Coalition Testifies on Opioid Overdoses Among NYC’s Homeless Population
On Tuesday, Coalition for the Homeless and The Legal Aid Society presented testimony before the New York City Council’s Committees on General Welfare and Mental Health, Disabilities and Addiction about opioid overdoses among NYC’s homeless population.
The nationwide opioid epidemic has not left any community untouched, including homeless New Yorkers. Drug-related deaths were the leading cause of death among homeless men in NYC for the past three years, and among homeless women for the past five years. Drug overdoses claimed the lives of 86 homeless New Yorkers in FY 2017. The Department of Homeless Services reported 81 overdose incidents (including non-fatal incidents) in the first four months of FY 2018, up from 12 within the same period in FY 2017. These heartbreaking statistics underscore the urgent need for much more effective access to treatment and harm reduction services. As the Coalition and Legal Aid testified:
The unavailability of treatment and harm reduction services remains a barrier to successful engagement among homeless individuals. It is vital that a sufficient number of providers in licensed settings be trained to prescribe buprenorphine. The City should also encourage more medical professionals serving in community-based settings to receive the necessary training. The City and State should partner to increase community-based care options, with appropriate licensing structures, so clients have ample access to medication-assisted treatment. Clients who need or are prescribed buprenorphine or other opioid treatment medication should receive shelter placements consistent with this need, and not be assigned to shelters with abstinence requirements that disallow medication-based treatment.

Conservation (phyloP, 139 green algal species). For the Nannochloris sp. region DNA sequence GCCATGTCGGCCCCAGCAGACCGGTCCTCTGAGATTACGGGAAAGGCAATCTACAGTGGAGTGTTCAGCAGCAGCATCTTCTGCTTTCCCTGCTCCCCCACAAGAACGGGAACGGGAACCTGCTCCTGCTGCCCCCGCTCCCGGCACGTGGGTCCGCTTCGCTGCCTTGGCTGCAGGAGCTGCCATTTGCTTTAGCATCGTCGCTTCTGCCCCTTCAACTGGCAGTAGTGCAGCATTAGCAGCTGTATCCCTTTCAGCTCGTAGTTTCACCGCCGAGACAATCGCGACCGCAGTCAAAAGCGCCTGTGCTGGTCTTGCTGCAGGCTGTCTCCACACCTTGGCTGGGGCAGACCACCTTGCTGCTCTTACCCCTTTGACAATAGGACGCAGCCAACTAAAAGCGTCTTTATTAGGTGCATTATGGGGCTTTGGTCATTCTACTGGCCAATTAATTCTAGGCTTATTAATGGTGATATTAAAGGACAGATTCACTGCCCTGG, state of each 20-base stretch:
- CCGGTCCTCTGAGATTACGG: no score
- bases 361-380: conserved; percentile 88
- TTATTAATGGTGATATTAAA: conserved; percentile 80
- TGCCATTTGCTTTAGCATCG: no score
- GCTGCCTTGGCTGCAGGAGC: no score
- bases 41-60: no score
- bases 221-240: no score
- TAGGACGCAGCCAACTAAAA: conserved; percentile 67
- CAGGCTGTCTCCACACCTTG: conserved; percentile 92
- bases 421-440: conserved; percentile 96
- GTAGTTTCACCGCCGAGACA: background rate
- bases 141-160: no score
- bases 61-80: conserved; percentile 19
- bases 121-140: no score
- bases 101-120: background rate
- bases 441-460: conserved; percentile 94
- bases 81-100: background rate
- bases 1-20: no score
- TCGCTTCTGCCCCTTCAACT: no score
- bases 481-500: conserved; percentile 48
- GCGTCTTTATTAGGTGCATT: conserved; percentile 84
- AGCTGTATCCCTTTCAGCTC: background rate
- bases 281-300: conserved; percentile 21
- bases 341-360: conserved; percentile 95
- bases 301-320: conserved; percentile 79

Meanwhile, we continue to see the NYPD using counter-productive tactics. Criminal possession of a controlled substance in the 7th degree (for very small amounts) is still one of the 5 most frequently charged crimes, meaning that police are still much more often arresting people for drug possession than diverting them to treatment centers. For example, Legal Aid staff have observed a trend in Brooklyn where officers arrest people coming and going from a methadone clinic to get easy collars.
This approach will not be successful. The sheer magnitude of the opioid crisis demands that the City take bold but productive steps. We recommend that the City reinforce effective harm reduction strategies, such as opioid antagonist training and distribution, syringe exchanges, and fentanyl testing. We also encourage the City and State to license and open supervised injection facilities to reduce the risk of death among people using opioids. Initiatives to reduce opioid use in the shelter system should use peer support networks to help establish and foster the personal connections needed to enhance client safety.
The full testimony can be read here.